An iPhone app called Memento compiles the data from your various disparate personal information repositories such as Twitter, Facebook and Flickr, and brings them back into a diary format, of all things. What used to be manual labor is automagic and becomes personal again. You can even add diary entries. What emerges is a story – your story. You see densities of information where you had memorable events, and long silences where you were buried in depression being dumped.

Other People’s Stories

We live in the age of Facebook. But Facebook is horrible when it comes to telling stories. It presents fragmented pieces of people’s lives that we are often forced to react to rather than engage. The timeline, in its quest to present ever growing amounts of information to us, become as fleeting as the stock ticker feed in Times Square, and belittles the personal importance of each post, by rendering it in the same small block, with the same small profile icon, in the same small font as everyone else. Some people are simply more important than others and we want to pay more heed to them. They are larger in our minds. Why are they the same size as the person whom I casually had a short conversation with at a conference I don’t even remember? Facebook is addressing this issue by adding filters, but with all the data crunching power that they use already around analyzing my relationship with my friends, shouldn’t they know who is important to me already?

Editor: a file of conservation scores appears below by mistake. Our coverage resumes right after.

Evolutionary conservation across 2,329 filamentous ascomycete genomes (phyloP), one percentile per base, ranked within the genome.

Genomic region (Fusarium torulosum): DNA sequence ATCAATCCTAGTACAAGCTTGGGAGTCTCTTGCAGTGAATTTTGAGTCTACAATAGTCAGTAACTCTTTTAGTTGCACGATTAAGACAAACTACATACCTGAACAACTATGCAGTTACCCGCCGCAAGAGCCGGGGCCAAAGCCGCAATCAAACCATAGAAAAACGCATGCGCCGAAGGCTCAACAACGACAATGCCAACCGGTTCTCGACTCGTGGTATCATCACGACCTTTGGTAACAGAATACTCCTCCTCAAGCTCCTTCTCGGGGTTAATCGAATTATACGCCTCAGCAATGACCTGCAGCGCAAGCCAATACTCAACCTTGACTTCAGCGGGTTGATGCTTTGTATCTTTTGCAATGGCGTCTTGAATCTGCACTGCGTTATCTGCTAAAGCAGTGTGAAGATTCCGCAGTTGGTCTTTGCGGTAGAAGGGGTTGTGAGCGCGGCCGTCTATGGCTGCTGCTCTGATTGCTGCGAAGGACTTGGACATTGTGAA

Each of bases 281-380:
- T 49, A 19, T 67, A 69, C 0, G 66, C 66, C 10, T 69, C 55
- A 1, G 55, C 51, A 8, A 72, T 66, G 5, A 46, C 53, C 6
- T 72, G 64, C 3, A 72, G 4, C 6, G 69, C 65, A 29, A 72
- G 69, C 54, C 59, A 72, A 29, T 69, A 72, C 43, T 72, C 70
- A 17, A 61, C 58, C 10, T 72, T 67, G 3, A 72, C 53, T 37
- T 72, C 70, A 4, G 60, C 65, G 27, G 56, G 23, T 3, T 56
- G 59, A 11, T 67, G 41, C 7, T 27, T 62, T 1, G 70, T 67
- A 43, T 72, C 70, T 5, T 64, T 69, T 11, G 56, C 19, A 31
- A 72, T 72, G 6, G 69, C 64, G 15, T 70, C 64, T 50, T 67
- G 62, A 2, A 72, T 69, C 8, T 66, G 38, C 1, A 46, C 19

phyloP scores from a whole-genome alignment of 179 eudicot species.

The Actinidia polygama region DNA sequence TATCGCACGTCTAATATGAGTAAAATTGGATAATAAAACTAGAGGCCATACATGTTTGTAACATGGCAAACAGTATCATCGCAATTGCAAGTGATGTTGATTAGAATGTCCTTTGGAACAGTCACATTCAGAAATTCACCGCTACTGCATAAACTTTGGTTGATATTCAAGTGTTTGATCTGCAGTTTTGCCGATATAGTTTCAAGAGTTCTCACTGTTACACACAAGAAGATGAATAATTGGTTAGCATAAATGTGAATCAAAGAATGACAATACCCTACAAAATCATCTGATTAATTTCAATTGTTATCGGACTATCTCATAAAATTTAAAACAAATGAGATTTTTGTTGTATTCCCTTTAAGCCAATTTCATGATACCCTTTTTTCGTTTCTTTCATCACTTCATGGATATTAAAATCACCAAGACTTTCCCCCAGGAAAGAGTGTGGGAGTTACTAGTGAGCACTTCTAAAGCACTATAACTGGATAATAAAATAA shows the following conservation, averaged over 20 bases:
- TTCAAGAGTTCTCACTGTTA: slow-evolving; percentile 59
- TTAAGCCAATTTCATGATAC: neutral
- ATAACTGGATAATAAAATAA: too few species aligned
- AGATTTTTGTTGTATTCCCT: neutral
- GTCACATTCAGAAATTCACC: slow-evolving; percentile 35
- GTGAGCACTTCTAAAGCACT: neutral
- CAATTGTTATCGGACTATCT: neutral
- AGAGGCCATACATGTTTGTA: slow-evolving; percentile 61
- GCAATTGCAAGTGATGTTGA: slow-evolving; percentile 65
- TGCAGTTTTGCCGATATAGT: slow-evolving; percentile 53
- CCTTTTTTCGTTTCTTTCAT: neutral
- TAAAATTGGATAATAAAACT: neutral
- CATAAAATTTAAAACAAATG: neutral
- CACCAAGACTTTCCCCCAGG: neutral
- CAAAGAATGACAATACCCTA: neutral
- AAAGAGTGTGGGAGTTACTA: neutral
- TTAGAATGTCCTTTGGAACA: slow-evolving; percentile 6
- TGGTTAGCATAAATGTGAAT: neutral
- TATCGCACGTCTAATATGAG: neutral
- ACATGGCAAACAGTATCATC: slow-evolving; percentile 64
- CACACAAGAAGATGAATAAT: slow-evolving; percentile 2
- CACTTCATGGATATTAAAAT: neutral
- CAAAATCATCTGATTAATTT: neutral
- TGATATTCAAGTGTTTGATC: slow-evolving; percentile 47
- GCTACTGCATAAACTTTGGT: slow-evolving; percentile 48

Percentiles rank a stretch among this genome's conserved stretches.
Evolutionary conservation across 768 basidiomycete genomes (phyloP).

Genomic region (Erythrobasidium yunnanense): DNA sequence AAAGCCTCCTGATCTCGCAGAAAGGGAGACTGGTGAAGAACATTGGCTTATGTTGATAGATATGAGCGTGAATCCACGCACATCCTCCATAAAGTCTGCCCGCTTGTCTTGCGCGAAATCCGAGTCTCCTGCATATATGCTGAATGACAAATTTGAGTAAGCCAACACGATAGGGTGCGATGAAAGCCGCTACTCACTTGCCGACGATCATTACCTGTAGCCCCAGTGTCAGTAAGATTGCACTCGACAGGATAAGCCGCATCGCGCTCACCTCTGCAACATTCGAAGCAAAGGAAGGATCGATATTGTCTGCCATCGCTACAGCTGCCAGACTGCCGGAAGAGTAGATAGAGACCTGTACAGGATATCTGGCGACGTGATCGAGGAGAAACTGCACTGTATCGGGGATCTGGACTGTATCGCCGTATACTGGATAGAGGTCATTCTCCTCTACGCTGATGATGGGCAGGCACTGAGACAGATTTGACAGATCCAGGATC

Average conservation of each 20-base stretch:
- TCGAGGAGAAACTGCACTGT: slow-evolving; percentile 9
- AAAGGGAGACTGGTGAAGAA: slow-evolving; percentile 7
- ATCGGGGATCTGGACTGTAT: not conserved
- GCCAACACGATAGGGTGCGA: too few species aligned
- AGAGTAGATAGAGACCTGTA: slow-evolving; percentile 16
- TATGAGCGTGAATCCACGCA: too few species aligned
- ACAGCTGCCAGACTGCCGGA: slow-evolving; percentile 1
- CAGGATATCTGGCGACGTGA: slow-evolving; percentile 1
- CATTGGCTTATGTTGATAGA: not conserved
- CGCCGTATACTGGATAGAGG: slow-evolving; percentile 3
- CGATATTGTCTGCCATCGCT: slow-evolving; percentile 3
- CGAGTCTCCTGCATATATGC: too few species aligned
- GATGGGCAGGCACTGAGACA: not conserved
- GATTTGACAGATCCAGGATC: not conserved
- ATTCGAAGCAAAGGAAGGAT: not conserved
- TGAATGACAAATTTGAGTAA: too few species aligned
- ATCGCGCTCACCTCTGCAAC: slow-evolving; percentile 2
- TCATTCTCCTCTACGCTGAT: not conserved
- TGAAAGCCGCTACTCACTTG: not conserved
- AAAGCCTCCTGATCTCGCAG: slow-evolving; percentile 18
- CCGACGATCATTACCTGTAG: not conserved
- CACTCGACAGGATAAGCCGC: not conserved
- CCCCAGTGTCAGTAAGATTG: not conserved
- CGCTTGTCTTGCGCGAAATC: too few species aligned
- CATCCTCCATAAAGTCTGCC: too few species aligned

Flipboard: Remembering Steve Jobs

Flipboard iPad app

Newspapers know how to present information. They’ve had enough years to refine their art. Typeface sizes matter. The fold matters. Sections matter. Photos matter. They bring your attention to what they deem important. Flipboard is an iPad app that tries to do that, by providing an illusion of priority through a tactful manipulation of layout, font sizes and images. It provides much needed difference and rhythm we are attracted to, over the often mind-numbing flat Twitter or Facebook feed.

Our Collective Stories

Daum Communication, a leading internet services provider in Korea offers a map service with a streetview option, much like Google Maps does in the States. As of Feb 2011 however, they have added a feature that goes a step beyond: streetview history. You can select from various past dates when the streetview camera captured the image. As one example, you can view the building where Daum is located now, under construction in 2008.

Daum Map showing history

Daum Map showing history

Maybe it’s possible to take this further by using tools like Photosynth to crowdsource forgotten images from people’s photo albums or maybe even add historic archival images, so that when you are viewing a certain place through the streetview tool, you can actually go back in time and take a historical journey through a neighborhood. Historians can narrate stories of a city’s development or you can tell your own story of fond childhood memories. What was once a personal memory can now build up a crowdsourced collective memory.

Curtis Wong of Microsoft Research has an wonderful presentation of Microsoft’s World Wide Telescope project where the tool for presenting the universe around us sets a stage for storytelling by allowing researchers and students alike to create a narrative through the interface. Something like an interactive version of Charles and Ray Eames’ masterpiece Powers of Ten.